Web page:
What should the relationship between school and society be?
Obstinate Education: Reconnecting School and Society argues that education is not just there to give individuals, groups and societies what they want from it, but that education has a duty to resist. Education needs to be obstinate, not for the sake of being difficult, but in order to make sure that it can contribute to emancipation and democratisation. This requires that education always brings in the question whether what is desired from it is going to help with living life well, individually and collectively, on a planet that has a limited capacity for giving everything that is desired from it.
This book argues that education should not just be responsive but should keep its own responsibility; should not just focus on empowerment but also on emancipation; and, through this, should help students to become ‘world-wise.’ It argues that critical thinking and classroom philosophy should retain a political orientation and not be reduced to useful thinking skills, and shows the importance of hesitation in educational relationships. This text makes a strong case for the connection between education and democracy, both in the context of schools, colleges and universities and in the work of public pedagogy.
Gert Biesta, PhD (1992), Leiden University, is Professor of Public Education at Maynooth University, Ireland and Professor for Education at the University of Humanistic Studies, the Netherlands. He writes about educational theory and policy and the philosophy of social research.
Table of contents
Preface Acknowledgements Note on the Author
Introduction: The Duty to Resist 1
Responsive or Responsible? Democratic Education for the Global Networked Society Introduction
The Global Networked Society: Fact or Fiction?
Education for the Global Networked Society: Responsive or Responsible?
Democratic Education for the Global Networked Society?
How General Can Bildung Be? Reflections on the Future of a Modern Educational Ideal Introduction
A Brief History of Bildung
Bildung Lost, Bildung Regained
How General Can Bildung Be?
The Epistemological Interpretation: The General as the Universal
The Interpretation from the Sociology of Knowledge: The General as a Social Construction
A Critical Theory of Bildung and Critical Pedagogy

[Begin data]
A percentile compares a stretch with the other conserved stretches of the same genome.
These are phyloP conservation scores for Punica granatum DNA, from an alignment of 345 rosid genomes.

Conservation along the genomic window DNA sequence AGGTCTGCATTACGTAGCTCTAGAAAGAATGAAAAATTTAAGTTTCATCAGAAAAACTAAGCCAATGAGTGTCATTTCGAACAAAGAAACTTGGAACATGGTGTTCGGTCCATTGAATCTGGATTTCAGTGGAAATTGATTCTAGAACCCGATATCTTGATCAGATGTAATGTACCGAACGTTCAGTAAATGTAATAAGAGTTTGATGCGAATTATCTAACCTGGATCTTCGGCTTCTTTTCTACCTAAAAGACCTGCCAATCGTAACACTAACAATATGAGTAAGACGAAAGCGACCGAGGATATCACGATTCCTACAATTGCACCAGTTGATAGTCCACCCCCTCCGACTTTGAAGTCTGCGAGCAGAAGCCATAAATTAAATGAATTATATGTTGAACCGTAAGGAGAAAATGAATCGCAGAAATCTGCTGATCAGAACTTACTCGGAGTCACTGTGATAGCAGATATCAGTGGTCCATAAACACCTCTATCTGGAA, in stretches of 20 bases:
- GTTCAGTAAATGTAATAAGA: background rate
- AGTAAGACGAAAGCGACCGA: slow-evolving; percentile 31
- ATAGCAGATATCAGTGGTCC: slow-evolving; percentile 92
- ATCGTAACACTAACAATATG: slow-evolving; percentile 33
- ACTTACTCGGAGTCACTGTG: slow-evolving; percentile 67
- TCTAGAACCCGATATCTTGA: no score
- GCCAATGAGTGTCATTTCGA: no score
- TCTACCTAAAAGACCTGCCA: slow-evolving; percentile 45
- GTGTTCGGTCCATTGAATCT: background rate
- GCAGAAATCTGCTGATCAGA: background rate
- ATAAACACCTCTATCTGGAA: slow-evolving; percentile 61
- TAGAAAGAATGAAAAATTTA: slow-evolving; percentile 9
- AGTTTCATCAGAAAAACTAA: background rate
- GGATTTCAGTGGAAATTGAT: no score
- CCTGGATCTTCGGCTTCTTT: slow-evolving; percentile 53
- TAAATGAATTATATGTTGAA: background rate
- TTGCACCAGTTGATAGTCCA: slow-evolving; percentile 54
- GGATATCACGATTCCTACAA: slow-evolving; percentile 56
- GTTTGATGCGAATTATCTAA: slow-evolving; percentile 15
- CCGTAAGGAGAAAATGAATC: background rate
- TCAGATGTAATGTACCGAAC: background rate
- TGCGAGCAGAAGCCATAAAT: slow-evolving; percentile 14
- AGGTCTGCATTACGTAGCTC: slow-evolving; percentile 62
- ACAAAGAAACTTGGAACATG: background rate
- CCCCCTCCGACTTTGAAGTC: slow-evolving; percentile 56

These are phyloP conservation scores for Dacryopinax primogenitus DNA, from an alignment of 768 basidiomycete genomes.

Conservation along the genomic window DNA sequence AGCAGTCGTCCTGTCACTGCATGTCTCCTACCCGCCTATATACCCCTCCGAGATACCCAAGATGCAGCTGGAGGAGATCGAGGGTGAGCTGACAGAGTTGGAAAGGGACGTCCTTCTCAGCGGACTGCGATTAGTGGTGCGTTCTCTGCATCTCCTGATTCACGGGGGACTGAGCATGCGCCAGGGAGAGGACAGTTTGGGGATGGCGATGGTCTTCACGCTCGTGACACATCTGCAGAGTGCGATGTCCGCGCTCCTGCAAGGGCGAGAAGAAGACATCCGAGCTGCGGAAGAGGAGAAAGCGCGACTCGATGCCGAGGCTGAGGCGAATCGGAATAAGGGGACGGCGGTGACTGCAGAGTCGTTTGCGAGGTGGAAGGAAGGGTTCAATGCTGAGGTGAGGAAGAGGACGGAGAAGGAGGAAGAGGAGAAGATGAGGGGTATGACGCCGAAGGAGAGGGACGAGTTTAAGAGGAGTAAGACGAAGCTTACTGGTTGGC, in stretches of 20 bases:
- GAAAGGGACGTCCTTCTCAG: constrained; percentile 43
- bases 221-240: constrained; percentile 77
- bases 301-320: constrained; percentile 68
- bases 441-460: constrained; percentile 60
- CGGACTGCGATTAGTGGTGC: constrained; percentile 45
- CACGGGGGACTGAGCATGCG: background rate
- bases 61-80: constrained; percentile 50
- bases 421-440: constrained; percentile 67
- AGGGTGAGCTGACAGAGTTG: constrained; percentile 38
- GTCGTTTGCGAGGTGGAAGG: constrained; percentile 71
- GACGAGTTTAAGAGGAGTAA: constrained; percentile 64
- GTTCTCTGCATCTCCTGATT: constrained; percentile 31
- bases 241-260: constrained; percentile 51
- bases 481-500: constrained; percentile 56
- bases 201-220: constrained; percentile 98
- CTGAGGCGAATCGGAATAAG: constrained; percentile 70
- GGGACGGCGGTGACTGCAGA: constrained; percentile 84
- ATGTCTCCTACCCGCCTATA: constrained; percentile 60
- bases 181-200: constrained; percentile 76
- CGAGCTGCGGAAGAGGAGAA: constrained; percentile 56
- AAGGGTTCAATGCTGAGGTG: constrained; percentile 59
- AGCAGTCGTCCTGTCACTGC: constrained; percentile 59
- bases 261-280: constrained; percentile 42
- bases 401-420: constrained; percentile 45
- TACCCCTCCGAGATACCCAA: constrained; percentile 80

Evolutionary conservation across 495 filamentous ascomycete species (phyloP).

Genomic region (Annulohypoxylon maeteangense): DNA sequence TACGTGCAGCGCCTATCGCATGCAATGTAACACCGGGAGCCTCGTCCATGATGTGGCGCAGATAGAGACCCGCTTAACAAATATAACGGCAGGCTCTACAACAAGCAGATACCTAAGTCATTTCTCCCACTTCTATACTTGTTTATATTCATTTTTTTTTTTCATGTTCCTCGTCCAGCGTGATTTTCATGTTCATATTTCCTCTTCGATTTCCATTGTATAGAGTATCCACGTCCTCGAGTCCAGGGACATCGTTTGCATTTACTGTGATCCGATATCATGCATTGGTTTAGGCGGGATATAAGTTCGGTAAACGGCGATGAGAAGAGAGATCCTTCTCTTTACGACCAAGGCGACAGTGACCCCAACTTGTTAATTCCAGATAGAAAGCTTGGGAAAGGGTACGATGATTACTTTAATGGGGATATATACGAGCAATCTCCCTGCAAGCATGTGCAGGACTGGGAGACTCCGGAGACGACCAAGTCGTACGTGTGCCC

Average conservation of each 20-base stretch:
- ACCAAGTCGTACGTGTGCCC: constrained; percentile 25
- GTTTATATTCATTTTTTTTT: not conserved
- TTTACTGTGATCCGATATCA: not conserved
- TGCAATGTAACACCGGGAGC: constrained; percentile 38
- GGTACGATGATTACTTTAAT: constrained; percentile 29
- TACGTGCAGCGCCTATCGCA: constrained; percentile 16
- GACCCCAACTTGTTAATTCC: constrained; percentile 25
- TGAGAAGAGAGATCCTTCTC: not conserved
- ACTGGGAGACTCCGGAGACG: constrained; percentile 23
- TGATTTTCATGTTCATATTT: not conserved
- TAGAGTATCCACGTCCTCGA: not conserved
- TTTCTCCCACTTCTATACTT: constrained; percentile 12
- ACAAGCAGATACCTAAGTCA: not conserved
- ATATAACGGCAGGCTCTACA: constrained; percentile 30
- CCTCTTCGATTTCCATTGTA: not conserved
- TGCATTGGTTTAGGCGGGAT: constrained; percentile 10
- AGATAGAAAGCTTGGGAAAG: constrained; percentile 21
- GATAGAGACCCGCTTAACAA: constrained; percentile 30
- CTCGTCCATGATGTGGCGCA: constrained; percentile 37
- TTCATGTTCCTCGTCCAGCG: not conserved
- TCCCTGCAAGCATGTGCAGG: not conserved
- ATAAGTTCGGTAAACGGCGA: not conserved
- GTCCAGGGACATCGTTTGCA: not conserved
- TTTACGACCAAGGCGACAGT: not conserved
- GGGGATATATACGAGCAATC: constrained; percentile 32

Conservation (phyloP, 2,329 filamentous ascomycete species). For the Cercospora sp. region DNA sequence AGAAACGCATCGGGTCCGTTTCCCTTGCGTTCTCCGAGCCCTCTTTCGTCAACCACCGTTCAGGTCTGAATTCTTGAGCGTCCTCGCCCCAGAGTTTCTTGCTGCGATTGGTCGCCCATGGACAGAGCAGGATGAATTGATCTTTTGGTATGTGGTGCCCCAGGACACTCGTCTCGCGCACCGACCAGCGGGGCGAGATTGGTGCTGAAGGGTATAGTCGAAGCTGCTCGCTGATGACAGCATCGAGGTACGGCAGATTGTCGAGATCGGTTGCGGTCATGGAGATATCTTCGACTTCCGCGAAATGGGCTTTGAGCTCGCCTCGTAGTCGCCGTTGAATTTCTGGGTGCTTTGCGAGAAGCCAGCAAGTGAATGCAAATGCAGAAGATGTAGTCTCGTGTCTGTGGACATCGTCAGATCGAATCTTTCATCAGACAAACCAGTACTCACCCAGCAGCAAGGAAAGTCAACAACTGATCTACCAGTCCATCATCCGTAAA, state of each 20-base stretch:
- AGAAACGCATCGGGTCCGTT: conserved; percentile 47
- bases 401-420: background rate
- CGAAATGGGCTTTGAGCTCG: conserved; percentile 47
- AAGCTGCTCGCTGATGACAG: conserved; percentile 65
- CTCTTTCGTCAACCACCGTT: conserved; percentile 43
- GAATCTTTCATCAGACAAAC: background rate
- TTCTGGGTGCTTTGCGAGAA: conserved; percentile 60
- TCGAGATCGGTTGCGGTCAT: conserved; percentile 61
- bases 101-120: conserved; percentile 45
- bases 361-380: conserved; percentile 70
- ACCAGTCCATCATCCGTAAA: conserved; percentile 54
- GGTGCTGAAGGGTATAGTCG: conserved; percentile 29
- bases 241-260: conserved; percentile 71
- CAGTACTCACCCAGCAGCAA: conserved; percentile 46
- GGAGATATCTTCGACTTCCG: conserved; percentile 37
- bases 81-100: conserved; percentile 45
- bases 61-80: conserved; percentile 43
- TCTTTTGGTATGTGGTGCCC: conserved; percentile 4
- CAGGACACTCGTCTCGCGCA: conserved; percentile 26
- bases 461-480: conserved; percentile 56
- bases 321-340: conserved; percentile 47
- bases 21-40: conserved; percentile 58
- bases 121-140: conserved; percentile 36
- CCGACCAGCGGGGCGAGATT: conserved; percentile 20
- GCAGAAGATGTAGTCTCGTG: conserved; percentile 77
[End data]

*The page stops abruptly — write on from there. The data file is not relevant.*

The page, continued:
The Network Approach: The General as the Asymmetrical Expansion of the Local
Becoming World-Wise: An Educational Perspective on the Rhetorical Curriculum Introduction
Education, Paideia and Bildung
Becoming ‘Symbol-Wise’ or Becoming ‘World-Wise’?
Empowerment or Emancipation?
Critical Thinking and the Question of Critique: Some Lessons from Deconstruction Philosophy, Critique, and Modern Education
Critical Thinking and the Question of Critique
From Critique to Deconstruction
Philosophy, Exposure, and Children: How to Resist the Instrumentalisation of Philosophy in Education What Might Philosophy Achieve?
Philosophical Enquiry or Scientific Enquiry?
A Performative Contradiction
The Trouble with Humanism, Particularly in Education
A Post-Humanist Theory of Education: Action, Uniqueness and Exposure
Conclusion: A Different Philosophy for Different Children
No Education without Hesitation: Exploring the Limits of Educational Relations Introduction
The Multiple Meanings of ‘Education’
‘Mind the Gap!’
‘You Must Change Your Life’
Transclusion: Overcoming the Tension between Inclusion and Exclusion in the Discourse on Democracy and Democratisation Introduction
Inclusion and Democracy
Making Democracy More Inclusive: The Deliberative Turn
Entry Conditions and Democratic Exclusions
Overcoming Internal Exclusion: Making Democracy More Welcoming
Can Democracy Reach as State of Total Inclusions? And Should It?
From Democracy to Democratisation
Discussion: Marking the Difference between Inclusion and Transclusion
Education and Democracy Revisited: Dewey’s Democratic Deficit Introduction
Connecting Democracy and Education: The Moral Argument
Bildung From the Ethics of Democracy to Democracy and Education
A Democratic Deficit?
From Absolutism to Experimentalism
Overcoming the ‘Crisis in Culture’
Concluding Comments: The Missing Link Revisited
Making Pedagogy Public: For the Public, of the Public, or in the Interest of Publicness? Introduction
The Decline of the Public Sphere
Arendt on Action, Plurality, and Freedom
“The Space Where Freedom Can Appear”
For the Public, of the Public, or in the Interest of Publicness?
Conclusion: Looking Back and Looking Forward
Appendix: From Experimentalism to Existentialism: Writing in the Margins of Philosophy of Education References Index
For students, teachers and scholars who believe that education should not give up its orientation on emancipation and should not lose its connection with the project of democracy.